Fall has never looked so luxurious, has it? We’re wide-eyed with optimism as we venture out again into the world, with these fresh looks, as well as some familiar favorites, will have you feeling warm all over as the temperature dips. These are some of the runway collection favorites, according to our fashion arbiter Jake Gaines, as you hit the town.



Tireless fundraiser and society style icon, Houstonian Becca Cason Thrash, is known for many things, with being a legendary hostess for a myriad of regional and international causes topping the list of her many talents.

Elegant, ebullient, and always successful, she ensures these events are illustrious for not only doing good for so many, but also as memorable adventures. Join OUR Lance AVery Morgan as we venture to Mexico City, by way of Paris, for the decade’s latest Thrash Bash.

Photography by Alejandro Celez and Iván de la Luz


It was destined to be. Becca Cason Thrash’s heart was deeply affected when she saw Notre-Dame Cathedral in Paris burning in April of 2019. Within the flames of her own heart, as she viewed the tragedy, she reacted immediately and committed to helping fundraise for the re-building of one of the most significant architectural landmarks in the world. She had been approached before the tragedy to help raise much- needed funds for the restoration, and after the fire, that motion was fast-forwarded. Thrash, like the rest of the world, viewed it as a catastrophe that anyone who knows Paris can confirm: it rattled the soul of the City of Love. Never believing in borders, Thrash sprang into immediate action and did what she does best: she hosted an astonishing weekend of events for the fabled structure, outside of France, in Mexico City, to encourage high-level donations for the restoration of the Cathedral.

“To replicate those medieval materials, some of them almost 900-years old, and to re-create the manufacturing of such stones, metals, and patina would be cost-prohibitive after the fire,” confides Becca Cason Thrash. “So, the Notre-Dame team called and asked, ‘Please, we really need your help.’” She continues, “I said, ‘I’ll do it, but under one condition.’ I’m not bringing everybody back to France because I’ve hosted five fundraising events there for the Louvre, and I’ve always wanted to do something in Mexico City. So, if you’ll allow me to create a fundraiser, I’ll do it my own way, in my own style, and with my list. They said yes, and we were off to the races.”

Thrash is certainly no novice to fundraising and is absolutely not a stranger to hosting epic fundraising events on an international level. After all, she continues to raise millions and millions for the Musée de Louvre and Venetian Heritage organizations. Never one to rest on her own successful fundraising laurels, Harlingen native and Houston resident, Thrash, was inspired to create a multitude of new experiences for the latest Notre-Dame gala endeavor. The 12th-century Gothic structure would rise again, thanks in part to Thrash’s gala expertise.

It’s that point of view that earned Thrash the Chevalier of the Legion of Honor in 2011 for her philanthropic talents at home and abroad, her tireless fundraising for the Louvre, and her ongoing championing of Franco-American relations. Becca Cason Thrash has a natural affinity for international culture, including Latin culture. She was raised in South Texas and lived in Mexico City while working for Vogue En Español, as she started her career in marketing. These experiences prepared her for a very public life both in Houston and across the globe.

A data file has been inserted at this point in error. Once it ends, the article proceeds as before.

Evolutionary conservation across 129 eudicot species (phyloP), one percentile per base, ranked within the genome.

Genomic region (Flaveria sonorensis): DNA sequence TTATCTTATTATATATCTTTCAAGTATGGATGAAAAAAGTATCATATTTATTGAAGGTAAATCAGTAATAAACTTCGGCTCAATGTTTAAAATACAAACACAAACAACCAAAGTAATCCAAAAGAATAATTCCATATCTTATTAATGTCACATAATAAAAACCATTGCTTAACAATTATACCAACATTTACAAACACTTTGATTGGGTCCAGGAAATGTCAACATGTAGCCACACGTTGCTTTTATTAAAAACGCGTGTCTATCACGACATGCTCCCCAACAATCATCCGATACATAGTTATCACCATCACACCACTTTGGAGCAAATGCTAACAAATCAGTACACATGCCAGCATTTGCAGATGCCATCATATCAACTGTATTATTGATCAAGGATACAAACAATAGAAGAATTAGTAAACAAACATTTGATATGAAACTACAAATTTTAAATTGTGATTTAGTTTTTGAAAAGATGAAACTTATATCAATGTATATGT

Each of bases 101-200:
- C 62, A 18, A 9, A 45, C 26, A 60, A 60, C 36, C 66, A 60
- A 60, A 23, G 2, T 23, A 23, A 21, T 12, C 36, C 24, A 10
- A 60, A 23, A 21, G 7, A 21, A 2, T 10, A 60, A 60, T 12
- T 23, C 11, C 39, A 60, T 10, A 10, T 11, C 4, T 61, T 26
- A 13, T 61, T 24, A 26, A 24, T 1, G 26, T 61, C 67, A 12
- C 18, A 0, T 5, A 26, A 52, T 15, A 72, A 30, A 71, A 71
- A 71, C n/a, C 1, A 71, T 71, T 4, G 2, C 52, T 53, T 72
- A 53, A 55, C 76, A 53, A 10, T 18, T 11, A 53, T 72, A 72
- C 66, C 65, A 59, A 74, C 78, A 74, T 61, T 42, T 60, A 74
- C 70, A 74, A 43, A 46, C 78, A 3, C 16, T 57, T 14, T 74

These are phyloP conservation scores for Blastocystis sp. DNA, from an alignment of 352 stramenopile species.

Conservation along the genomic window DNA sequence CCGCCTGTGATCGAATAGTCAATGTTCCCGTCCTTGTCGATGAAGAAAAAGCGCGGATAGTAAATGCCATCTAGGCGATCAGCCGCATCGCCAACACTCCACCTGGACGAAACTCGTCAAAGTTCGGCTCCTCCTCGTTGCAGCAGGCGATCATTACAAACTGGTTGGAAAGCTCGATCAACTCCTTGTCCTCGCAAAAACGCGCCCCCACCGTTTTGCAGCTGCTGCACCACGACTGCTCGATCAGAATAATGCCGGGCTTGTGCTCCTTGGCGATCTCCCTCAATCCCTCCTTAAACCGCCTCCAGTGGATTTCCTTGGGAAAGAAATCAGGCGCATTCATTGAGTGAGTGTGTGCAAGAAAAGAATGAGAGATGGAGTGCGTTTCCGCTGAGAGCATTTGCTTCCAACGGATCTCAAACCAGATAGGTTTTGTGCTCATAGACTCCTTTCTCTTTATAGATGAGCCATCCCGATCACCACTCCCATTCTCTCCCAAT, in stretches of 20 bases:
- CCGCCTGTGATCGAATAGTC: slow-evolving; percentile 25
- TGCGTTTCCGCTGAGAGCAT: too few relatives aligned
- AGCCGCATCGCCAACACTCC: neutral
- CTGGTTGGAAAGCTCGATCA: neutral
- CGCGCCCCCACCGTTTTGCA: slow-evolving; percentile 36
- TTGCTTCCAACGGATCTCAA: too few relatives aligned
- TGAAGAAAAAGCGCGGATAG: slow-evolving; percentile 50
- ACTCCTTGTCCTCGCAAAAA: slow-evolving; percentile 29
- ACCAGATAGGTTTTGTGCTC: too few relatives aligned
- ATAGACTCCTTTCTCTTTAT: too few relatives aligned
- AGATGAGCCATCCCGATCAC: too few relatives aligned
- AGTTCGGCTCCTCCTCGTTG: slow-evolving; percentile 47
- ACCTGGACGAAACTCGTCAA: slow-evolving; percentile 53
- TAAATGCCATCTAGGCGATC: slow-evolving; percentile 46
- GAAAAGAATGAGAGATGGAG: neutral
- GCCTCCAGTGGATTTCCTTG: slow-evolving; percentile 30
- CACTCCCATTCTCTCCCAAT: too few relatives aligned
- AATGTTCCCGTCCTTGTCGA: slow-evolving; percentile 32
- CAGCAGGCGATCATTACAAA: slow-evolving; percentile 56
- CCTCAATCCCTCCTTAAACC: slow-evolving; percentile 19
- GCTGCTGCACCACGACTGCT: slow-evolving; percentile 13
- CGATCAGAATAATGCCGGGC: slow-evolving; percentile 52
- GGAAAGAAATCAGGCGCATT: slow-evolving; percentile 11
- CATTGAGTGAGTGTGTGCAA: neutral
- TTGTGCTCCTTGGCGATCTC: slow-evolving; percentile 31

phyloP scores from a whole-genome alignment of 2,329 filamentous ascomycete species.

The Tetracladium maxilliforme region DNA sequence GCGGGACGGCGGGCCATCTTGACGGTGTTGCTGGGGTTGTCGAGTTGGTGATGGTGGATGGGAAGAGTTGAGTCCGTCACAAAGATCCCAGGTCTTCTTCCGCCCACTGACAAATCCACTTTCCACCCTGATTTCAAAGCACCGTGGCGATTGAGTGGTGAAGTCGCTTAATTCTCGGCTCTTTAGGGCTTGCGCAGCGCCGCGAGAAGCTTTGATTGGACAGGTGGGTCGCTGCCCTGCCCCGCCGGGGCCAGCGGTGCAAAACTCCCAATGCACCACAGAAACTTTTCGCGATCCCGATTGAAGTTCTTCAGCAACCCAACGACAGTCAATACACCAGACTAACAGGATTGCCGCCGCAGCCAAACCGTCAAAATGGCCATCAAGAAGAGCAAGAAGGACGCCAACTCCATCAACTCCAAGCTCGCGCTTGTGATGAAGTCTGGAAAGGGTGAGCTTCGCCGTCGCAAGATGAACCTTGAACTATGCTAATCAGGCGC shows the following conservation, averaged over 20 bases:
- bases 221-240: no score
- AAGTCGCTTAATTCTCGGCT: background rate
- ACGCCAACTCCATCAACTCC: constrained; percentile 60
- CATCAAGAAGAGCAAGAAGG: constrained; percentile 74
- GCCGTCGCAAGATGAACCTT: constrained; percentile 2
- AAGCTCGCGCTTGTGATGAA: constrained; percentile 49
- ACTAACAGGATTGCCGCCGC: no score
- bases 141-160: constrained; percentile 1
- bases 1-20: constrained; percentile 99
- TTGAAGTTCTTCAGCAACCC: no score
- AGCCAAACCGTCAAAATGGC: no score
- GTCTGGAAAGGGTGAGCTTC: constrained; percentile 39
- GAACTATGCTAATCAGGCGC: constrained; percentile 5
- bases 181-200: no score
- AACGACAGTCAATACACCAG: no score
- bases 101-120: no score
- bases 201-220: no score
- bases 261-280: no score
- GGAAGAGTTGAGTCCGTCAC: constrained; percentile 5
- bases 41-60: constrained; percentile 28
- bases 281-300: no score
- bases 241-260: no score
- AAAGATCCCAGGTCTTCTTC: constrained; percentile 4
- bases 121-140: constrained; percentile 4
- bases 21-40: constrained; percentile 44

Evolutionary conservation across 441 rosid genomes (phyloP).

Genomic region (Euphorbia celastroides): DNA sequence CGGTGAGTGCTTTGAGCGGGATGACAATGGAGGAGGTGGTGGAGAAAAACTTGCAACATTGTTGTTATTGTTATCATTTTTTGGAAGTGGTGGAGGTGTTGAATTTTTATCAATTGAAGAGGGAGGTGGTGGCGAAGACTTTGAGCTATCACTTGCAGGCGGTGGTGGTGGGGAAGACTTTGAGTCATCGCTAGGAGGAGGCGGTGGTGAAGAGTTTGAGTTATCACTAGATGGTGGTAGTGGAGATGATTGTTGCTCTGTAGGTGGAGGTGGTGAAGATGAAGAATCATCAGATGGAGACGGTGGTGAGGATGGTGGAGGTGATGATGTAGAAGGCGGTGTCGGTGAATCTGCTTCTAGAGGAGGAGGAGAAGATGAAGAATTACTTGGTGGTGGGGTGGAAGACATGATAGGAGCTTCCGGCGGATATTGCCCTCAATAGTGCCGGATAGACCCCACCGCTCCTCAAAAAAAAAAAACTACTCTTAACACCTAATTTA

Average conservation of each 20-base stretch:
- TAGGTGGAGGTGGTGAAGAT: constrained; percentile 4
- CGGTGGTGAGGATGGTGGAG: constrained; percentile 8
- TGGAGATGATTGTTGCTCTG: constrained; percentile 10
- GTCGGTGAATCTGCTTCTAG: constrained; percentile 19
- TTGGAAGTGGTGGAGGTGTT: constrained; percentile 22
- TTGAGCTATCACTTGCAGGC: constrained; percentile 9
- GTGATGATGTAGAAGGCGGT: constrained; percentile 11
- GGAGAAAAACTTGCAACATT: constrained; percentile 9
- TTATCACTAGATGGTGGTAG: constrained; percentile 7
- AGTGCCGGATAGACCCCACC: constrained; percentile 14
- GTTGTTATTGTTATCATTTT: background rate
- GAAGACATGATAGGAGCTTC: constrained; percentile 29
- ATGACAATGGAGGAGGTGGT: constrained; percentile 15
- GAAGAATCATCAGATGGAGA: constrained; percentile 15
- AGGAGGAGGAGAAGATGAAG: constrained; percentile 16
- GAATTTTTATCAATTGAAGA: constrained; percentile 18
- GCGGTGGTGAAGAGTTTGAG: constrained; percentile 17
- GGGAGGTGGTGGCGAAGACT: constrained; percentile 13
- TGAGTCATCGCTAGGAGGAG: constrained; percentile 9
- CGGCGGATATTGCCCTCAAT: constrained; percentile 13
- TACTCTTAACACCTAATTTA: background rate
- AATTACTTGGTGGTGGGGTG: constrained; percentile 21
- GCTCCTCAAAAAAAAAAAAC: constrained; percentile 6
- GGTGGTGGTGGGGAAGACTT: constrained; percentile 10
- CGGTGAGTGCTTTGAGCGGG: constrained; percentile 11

Perhaps Thrash’s most important secret to entertaining at a high-level is the energy of the room she encourages based on the invitation list. Highly curated, like Thrash’s couture wardrobe, her secret sauce is having a mix of guests. She always schedules time to focus on the laborious task of creating a seating chart for the coterie of international jetsetters, philanthropists, business leaders, contemporary art collectors, and social swells. Preparation, preparation, preparation.

Thrash readily admits she’s hosted countless more events in Houston for a plethora of her passionate causes, ranging from Best Buddies, on which she serves as a board member, to the Houston Ballet, Houston Grand Opera, The Menil Collection, Contemporary Art Museum Houston, Holocaust Museum Houston, and many, many more charitable and civic organizations of all kinds. Whether hosting at her home, or in monumental international venues, her events attract hundreds of guests who arrive to support five-star cultural institutions with an intention to also have fun. Her fundraising, by the Thrash’s estimation, is likely north of $100 million so far, and that might be a conservative assessment. “People support people. It’s that simple,” shares Thrash about her hard-won fundraising success. “Plus, to me, it’s so important to have a uniquely, hand-selected, and eclectic mix of guests. I know everyone who is walking in the door that evening. They must be fun, interesting, generous, and bring their own brands of enthusiasm to the party. It doesn’t matter if they are moguls or not. They know why they are there…to have a one-of-a-kind time…and to raise money. People support the charity, of course, but people really support people.”


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The planning, like all of Thrash’s previous social triumphs, begins early, with months and months of advance preparation…and doesn’t end until the last guest has successfully departed. Mexico, a favorite locale of Thrash’s, is known for its colorful celebrations, and these, with Thrash’s own colorful personality, are a perfect combination of elements. Only the best will do. “I made seven trips to Mexico City to prepare all the details and met with many people including the six hosts and dear friends who opened their homes and collections for the special weekend,” Thrash confides. As in galas past, fellow Houstonian Richard Flowers, and his event design team of five, were enlisted to bring Thrash’s vision to life. Locally in Mexico, Diego Del Río Zepeda and his team were on hand to collaborate for the events’ success. The best tableware, flatware, linens, and flowers, thousands upon thousands of flowers, would need to be implemented to create the regal setting for this triumphant to-do.